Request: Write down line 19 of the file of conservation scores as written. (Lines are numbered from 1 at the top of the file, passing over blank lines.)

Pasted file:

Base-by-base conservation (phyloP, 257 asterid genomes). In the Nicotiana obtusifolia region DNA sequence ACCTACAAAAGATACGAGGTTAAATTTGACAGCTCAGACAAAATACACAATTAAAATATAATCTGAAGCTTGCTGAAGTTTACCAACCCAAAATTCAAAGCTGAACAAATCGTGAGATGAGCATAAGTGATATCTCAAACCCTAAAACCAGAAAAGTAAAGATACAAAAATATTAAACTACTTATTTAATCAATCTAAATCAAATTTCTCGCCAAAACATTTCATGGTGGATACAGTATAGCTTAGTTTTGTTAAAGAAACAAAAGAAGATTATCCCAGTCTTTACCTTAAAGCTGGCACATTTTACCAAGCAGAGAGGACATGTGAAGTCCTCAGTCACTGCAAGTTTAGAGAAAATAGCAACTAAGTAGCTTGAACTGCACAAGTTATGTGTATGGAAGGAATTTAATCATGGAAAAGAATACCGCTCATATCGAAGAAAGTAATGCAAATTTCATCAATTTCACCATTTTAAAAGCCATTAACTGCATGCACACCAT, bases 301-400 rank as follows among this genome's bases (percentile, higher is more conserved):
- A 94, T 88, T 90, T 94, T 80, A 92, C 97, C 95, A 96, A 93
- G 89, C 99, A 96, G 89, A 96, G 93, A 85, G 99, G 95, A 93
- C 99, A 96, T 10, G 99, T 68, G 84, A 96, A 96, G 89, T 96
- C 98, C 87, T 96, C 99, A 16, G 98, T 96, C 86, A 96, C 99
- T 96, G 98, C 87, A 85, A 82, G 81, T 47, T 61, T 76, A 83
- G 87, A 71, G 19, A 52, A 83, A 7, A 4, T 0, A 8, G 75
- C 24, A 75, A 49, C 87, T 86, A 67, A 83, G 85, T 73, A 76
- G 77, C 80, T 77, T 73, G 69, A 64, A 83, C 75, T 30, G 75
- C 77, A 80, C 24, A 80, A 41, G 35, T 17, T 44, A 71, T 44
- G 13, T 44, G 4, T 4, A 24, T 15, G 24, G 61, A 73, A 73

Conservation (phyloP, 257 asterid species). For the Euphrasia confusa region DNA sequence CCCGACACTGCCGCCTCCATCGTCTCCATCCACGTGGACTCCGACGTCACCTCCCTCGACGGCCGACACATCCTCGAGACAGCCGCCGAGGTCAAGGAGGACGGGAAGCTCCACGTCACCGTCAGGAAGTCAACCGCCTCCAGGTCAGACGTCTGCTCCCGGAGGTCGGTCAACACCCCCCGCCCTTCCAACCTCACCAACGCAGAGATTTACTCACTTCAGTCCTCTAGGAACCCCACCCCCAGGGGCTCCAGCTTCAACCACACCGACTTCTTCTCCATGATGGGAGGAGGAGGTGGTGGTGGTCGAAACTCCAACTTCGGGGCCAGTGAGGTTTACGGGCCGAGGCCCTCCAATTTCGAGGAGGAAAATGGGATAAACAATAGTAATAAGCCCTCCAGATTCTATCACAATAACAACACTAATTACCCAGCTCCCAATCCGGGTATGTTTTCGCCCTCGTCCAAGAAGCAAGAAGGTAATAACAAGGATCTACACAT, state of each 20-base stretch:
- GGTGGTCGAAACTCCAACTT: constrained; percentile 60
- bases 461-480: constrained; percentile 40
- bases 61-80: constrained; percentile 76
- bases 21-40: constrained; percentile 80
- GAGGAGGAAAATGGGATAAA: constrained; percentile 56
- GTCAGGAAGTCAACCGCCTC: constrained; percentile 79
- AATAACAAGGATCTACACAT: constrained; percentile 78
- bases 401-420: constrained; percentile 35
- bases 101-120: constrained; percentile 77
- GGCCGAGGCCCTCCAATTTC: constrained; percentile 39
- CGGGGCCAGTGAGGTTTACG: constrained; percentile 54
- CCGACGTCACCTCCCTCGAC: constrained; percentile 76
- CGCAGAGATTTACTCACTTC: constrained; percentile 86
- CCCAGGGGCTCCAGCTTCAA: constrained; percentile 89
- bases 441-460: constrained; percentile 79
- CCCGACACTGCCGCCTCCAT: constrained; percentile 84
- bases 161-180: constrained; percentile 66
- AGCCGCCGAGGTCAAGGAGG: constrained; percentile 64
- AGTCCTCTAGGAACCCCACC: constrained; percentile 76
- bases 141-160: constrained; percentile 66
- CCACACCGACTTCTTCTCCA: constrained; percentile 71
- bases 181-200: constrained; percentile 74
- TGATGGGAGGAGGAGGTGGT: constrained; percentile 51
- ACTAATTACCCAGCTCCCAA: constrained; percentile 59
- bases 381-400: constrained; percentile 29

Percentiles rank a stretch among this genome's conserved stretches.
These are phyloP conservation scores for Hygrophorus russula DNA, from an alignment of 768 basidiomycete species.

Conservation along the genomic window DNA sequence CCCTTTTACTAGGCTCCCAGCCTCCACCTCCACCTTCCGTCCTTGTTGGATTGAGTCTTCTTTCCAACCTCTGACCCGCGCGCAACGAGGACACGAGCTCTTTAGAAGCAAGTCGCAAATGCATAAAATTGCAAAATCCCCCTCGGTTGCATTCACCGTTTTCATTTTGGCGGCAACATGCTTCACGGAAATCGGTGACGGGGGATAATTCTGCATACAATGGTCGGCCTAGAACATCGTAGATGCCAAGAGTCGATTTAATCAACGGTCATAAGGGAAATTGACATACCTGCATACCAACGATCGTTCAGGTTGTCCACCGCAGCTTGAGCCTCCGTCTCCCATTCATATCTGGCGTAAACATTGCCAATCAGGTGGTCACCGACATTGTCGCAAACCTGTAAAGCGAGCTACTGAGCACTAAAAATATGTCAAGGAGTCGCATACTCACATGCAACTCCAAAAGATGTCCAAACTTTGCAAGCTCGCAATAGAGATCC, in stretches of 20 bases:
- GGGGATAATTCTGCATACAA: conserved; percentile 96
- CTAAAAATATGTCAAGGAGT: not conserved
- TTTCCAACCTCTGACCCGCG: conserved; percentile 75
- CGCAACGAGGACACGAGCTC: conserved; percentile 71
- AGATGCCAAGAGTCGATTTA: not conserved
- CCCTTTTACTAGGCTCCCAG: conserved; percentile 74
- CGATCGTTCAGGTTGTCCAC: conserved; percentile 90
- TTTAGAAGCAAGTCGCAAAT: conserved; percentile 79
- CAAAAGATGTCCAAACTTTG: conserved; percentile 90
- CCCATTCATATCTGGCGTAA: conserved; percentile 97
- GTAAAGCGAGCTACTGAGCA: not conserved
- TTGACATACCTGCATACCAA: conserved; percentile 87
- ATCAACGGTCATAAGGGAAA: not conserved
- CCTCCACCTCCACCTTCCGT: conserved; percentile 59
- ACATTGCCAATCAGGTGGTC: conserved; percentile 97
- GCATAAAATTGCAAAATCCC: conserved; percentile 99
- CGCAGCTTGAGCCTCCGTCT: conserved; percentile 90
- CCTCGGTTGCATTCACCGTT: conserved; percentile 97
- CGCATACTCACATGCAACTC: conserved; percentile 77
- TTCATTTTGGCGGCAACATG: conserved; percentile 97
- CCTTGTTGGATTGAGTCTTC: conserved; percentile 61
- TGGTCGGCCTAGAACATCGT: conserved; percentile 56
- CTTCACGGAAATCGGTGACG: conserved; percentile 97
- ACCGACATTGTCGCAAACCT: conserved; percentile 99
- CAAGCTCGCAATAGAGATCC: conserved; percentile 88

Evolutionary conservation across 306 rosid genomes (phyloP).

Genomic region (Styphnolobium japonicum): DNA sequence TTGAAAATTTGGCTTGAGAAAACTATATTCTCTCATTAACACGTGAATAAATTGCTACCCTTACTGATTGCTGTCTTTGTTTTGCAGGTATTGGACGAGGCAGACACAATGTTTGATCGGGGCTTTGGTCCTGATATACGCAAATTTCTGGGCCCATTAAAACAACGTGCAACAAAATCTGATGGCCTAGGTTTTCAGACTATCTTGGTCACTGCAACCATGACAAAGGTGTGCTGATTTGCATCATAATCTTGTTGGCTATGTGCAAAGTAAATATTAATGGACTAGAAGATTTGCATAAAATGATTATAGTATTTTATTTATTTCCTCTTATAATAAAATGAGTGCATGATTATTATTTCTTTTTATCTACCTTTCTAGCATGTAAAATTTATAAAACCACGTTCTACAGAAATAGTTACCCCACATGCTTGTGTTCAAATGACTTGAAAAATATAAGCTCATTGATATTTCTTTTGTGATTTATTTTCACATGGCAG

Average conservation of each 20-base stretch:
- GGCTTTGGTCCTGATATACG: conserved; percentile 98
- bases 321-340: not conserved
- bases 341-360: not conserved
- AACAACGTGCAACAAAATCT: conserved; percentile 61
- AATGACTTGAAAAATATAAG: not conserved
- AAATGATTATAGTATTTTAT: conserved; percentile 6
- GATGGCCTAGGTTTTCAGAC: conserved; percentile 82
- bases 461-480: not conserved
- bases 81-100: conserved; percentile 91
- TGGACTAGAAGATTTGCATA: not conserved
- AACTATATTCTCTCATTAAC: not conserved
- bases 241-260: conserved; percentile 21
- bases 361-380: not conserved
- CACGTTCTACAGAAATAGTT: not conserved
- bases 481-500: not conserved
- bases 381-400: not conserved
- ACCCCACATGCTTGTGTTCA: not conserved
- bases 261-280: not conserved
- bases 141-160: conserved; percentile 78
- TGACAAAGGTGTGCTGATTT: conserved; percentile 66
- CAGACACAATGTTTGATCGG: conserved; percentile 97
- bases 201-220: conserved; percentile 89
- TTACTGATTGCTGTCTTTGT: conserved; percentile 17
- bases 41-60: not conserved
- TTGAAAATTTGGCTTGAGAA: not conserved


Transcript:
- AATAACAAGGATCTACACAT: constrained; percentile 78